At the risk of sounding melodramatic, I first picked up a needle and thread out of some deep painful longing—to feel a more visceral connection to the faceless heaving current of historical human life. I cannot be alone in that; indeed, I suspect Kassia St. Clair, author of The Golden Thread, shares a similar drive.
Her delightful book weaves together 13 stories from discrete moments in human existence as she seeks to illustrate the vastness and depth of textiles’ significance as markers and drivers of history.
Indeed, St. Clair’s best work crystallizes around the moments where she gestures towards the curious way that textiles find their highest expressions in the liminal space where the sacred and the mundane co-mingle— in the subtle tenacity of textiles to become lasting social metaphors.
For St. Clair, fabric functions as a compelling meld of the anthropological and the human evolutionary drive; however, in many ways, our methods of naming and inquiry combined with the cruelty of decay obscure the daily ephemera of ancient life and leave only the remains of Iron, Bronze, and Stone. This seems especially tragic considering that oral history across the globe marks a deliciously human fabric tradition capable of more dexterous feats than modern machinery (30).
The Western historical gaze, too, proves deeply problematic here, as always. To illustrate: amongst the funnier anecdotes of the faux pas that British Egyptologists committed against their findings (adipocere candles! How ghoulish!) lurks the unmistakable sense that the frameworks of material interrogation they employed simply could not conceptualize the relationship between Egyptian life and ritual textiles. Their hurried methods and skewed lens, in fact, obscured these items’ significance, and these sacred artifacts were frequently (mis)handled with a sloppiness that can only be described as profoundly sad.
St. Clair does an excellent job priming her readers to ask critical questions of the lens through which they receive their textile history. However, when conjuring the long global history of disregarding the human cost of getting our clothing, I expected more. The chapter “Solomon’s Coats” adds important critique about the role of cotton as currency in the Americas, but the slapdash and hurried approach with which she sets up the chapter hardly seems apropos.
Similarly, the chapter “Workers in the Factory” raised very important questions in my mind about whether the poisonous process of rayon production is even worth reclaiming. The chapter's framing replicates many of the strategies by which fast fashion renders the people involved in rayon production “out of sight, out of mind.” St. Clair spends a third of the chapter writing about the unglamorous rayon production process and a third writing about the historical (white) victims of the rayon industry.
This leaves only a mere third of the chapter to cram both the devastating burden of rayon production on the environment and the disproportionate toxicity load carried by the Black and Brown textile workers currently exploited by the industry. These workers seem like an afterthought as they only claim such a small fraction of the text. Indeed, even this oversight becomes productive in exemplifying why we must keep working until our concept of justice can include not only the condemnation of toxic institutions, systems, and tools of exploitation but also the rhetorics and critical frameworks that render this exploitation invisible.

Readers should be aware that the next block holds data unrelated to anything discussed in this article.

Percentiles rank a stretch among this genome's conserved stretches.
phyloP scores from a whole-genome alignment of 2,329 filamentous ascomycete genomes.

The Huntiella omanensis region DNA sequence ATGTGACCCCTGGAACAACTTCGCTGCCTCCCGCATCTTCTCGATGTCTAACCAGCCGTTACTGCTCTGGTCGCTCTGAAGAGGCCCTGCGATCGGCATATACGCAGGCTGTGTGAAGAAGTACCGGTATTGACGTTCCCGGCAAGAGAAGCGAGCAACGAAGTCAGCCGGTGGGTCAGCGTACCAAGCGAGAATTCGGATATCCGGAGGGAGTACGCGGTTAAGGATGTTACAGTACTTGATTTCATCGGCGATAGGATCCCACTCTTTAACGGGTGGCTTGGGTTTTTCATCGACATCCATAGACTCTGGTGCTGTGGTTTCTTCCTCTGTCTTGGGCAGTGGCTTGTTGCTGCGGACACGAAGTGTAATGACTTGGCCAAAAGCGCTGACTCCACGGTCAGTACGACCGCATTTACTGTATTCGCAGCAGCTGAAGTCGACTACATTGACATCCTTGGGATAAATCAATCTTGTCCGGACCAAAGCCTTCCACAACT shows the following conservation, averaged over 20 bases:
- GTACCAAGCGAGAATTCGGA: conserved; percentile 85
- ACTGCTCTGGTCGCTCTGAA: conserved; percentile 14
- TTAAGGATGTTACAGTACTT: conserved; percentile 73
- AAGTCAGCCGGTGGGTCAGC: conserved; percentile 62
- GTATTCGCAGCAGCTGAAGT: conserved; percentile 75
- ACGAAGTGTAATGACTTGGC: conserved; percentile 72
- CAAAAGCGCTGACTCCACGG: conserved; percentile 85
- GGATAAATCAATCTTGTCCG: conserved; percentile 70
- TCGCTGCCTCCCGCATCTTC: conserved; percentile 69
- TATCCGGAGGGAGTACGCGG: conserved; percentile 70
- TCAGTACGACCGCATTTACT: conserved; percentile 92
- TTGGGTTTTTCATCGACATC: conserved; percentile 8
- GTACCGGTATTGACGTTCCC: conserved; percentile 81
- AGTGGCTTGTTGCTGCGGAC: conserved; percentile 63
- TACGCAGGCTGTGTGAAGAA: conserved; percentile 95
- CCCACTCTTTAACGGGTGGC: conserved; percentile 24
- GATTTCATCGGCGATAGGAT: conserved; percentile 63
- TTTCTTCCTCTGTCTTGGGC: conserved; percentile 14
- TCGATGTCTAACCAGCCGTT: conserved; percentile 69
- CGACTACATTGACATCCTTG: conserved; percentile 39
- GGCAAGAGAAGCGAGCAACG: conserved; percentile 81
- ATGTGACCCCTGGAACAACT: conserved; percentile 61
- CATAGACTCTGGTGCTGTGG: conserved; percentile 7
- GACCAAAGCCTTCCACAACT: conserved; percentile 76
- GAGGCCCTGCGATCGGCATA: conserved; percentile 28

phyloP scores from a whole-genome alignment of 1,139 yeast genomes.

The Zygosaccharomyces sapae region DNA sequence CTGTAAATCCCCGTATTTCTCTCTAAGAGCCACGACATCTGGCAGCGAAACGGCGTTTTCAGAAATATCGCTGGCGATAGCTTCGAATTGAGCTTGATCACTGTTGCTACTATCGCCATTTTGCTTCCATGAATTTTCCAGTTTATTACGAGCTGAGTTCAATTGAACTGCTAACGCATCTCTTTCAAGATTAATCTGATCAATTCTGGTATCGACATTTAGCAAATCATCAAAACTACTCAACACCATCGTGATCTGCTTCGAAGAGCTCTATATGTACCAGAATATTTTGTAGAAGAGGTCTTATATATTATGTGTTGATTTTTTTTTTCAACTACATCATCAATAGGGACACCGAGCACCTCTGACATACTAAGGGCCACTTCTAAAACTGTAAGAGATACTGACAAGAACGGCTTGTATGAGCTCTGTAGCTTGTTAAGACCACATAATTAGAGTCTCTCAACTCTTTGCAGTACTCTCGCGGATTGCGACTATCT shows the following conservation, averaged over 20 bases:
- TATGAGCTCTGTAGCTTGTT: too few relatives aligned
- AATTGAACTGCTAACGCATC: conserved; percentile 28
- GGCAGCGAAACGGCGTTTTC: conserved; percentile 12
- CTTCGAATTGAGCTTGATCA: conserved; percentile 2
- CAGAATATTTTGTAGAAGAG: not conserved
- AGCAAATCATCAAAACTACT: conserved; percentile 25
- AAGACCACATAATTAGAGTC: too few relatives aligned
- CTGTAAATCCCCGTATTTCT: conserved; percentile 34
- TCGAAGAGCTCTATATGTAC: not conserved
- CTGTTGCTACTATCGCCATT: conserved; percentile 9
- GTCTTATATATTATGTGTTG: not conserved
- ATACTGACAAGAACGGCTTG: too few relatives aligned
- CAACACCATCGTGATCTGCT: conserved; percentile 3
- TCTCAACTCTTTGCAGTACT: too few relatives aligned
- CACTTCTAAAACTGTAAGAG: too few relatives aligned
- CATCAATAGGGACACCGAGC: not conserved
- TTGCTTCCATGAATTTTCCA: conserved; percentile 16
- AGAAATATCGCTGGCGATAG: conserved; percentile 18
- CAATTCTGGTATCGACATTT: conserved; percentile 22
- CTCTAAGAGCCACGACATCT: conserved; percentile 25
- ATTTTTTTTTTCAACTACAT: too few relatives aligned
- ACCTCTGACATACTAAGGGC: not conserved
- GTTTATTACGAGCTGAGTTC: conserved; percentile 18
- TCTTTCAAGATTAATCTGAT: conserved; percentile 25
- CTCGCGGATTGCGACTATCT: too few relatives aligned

Despite problems with the framing of a few chapters, St. Clair certainly excels at articulating complex technical processes in a way that is friendly to her audience. In this way, she claims a clever positioning from which to write against how capitalism and fast fashion marketing work to obscure the means of production from everyday consumers.
Cultivating silkworms, for example, is hard and risky work! And silk can function as a marker through which historical cultural exchange can be traced. St. Clair works to trouble our Western understanding of the ancient Silk Road, destabilizing it by presenting a collection of silk roads that were as fluid as the fabrics from which they take their name.
Her narrative strategy does, however, reach its limits. The chapters about wool, in particular, become tangential and scattered—the amount of information being juggled creates a disjointed reading experience, albeit nonetheless an ambitious and interesting one. The art references also become quite heavy to move through without access to visuals of the portraits that she details.
Despite this, The Golden Thread was a compelling and eye-opening read. The anecdotes presented about the development of synthetics created to traverse Mount Everest worked to rehabilitate my leeriness towards them; the birth of high-performance synthetics, in St. Clair’s vision, seems a necessary evil in countering life-threatening concerns about Earth’s environment.
The book, too, left me laughing with incredulity as she reframes the intersections of sewing and technology in a way that is both stunning and provocative; my favorite chapter was the one about the bra sewists who moonlit for NASA and the madcap series of experiments that led them there. Her oddly breathless and compelling storytelling, as she describes the fight to secure the federal contract to create what would become the A7-L Omega suit, revives the human element in a world where it is so often obscured in favor of the cold security of machinery.
Easy to pick up and put down in short bursts, the Golden Thread is, as St. Clair warns in her introduction, a book for the curious. I was left with valuable lessons to bring to my sewing practice, both uplifted by and distressed about my role in the global history of textiles. What a blessing it is that with great knowledge, comes great opportunity to improve.